Why Study Greek at New College?

The study of the Greek language is foundational for understanding the classical and Byzantine worlds. In addition, knowledge of Greek is valuable for better understanding language in general and English in particular.

Greek Area of Concentration

Greek is a joint concentration that consists of six courses or activities. Four must be in Greek language. The remaining two can also be in Greek language, or they can be in classical civilization, or Latin language.

What Can I Do with a Greek AOC?

Faculty

Area of Concentration Requirements

  • Proficiency in Ancient Greek. This is demonstrated by the successful completion of four semester courses or more in the Greek language.
  • A general knowledge of classical literature, history, and culture. This is demonstrated by the successful completion of two additional language courses in Latin or Ancient Greek literature, or at least two courses, tutorials, or ISPs on topics such as Greek and Roman history, art, philosophy, mythology, and literature.

Academic Learning Compact

The study of the Greek language is foundational for understanding the classical and Byzantine worlds. In addition, knowledge of Greek is valuable for better understanding languages in general and English in particular.

Elementary Greek I and Elementary Greek II are offered every year. In addition, Advanced Greek is offered every semester. Recent Advanced Greek classes include Lucian’s True Histories, Euripides’ Cyclops, Plato’s Symposium, Herodotus’ Histories, Sophocles’ Antigone, and Homer’s Iliad.

Expected Outcomes

  1. Students completing a slash AOC in Greek will demonstrate the ability to read and understand original works in Greek. This requires content knowledge and communication skills.
  2. Demonstrate knowledge of the literature, history, and culture of Ancient Greece. This requires content knowledge and communication skills.
  3. Demonstrate the ability to think critically about, and write effectively about, selected topics in Greek studies, using primary sources. This requires content knowledge, communication skills, and critical thinking.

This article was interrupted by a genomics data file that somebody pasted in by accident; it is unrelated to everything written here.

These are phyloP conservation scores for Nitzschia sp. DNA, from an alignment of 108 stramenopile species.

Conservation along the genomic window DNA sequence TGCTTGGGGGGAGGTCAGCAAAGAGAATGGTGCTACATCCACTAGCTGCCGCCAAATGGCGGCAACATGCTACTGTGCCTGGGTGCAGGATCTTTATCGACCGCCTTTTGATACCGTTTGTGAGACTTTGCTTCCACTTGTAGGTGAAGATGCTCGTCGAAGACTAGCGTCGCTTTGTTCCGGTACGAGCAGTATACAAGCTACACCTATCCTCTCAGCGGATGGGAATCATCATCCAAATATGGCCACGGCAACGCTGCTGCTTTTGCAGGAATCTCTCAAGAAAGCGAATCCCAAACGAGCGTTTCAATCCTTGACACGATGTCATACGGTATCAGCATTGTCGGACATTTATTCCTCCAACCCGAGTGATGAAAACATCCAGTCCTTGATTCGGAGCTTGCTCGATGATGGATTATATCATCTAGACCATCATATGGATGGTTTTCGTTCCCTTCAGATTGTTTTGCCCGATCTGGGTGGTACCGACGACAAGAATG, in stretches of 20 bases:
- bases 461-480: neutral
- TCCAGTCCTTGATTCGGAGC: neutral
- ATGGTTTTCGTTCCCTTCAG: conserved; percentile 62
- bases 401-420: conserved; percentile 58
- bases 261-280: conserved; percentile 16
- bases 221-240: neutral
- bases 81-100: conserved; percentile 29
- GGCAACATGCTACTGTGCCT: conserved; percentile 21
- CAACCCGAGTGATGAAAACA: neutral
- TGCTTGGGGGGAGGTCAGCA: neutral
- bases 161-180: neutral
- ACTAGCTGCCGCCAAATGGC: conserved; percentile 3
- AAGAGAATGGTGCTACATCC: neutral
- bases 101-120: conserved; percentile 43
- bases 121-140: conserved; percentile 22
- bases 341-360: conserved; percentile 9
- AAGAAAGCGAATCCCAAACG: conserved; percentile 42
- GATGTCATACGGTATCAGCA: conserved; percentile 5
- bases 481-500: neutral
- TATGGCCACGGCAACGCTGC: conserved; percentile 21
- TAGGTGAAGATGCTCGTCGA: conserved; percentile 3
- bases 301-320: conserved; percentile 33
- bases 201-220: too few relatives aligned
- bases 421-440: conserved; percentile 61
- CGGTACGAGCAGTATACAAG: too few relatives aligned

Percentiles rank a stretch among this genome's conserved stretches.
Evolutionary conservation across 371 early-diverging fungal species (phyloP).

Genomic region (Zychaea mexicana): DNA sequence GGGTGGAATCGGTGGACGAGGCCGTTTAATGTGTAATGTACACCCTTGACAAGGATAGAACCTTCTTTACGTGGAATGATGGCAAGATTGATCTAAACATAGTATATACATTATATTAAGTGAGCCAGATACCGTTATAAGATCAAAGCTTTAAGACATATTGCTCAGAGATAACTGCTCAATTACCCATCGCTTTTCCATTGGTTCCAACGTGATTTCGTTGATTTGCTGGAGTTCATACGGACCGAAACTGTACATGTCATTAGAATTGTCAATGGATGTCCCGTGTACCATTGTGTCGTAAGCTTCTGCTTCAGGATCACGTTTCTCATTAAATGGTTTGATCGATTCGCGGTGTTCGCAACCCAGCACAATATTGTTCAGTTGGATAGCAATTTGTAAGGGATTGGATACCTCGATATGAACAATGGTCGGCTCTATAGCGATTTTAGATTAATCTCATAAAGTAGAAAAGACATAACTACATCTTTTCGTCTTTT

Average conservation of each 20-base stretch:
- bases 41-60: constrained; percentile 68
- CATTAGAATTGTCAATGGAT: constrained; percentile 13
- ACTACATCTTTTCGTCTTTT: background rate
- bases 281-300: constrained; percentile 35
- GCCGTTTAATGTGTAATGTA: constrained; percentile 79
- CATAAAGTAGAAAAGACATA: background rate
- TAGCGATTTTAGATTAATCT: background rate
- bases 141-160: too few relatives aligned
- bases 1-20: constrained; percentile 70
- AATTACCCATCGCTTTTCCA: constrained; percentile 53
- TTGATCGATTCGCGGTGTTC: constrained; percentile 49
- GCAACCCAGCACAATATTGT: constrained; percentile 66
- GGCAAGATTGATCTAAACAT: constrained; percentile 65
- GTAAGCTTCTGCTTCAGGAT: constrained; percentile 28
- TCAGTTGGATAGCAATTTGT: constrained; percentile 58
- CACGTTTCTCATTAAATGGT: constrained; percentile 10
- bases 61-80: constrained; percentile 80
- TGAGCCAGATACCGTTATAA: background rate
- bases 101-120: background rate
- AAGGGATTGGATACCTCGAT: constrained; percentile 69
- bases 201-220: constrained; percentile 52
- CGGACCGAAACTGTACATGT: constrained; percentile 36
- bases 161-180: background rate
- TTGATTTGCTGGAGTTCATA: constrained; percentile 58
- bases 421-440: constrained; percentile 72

Measures to Track Student Progress

The Greek faculty uses a number of methods to assess the progress of students. Students enrolled in Greek courses are evaluated through their performances on examinations, class presentations, and papers. Many students also pursue independent research projects under faculty direction. These projects are evaluated through written work and one-on-one student/faculty conferences. The linguistic abilities of students are continually monitored through faculty conferences, and students are required to take sufficient numbers of classes in Greek language to ensure proficiency in reading primary texts.

Sample Pathways

New College students must satisfy both the requirements of the Liberal Arts Curriculum (LAC), New College’s general education program, and the specific requirements for the Area of Concentration (AOC). With so many opportunities each term, the pathway below is provided as an example of how a student could complete the requirements for graduation. We’ve put some checkpoints in place so that you make the most of your time at New College. Each term you’ll meet with a faculty advisor to discuss courses, tutorials, internships, or other academic experiences. Schedule a meeting with your faculty advisor to discuss which courses satisfy the LAC and which satisfy the AOC. Each student completes a Provisional AOC Plan in the fifth contract to select an AOC, and each student submits a Thesis Prospectus/AOC Form in the sixth contract.

A Sample Four-Year Pathway

A Sample Two-Year Pathway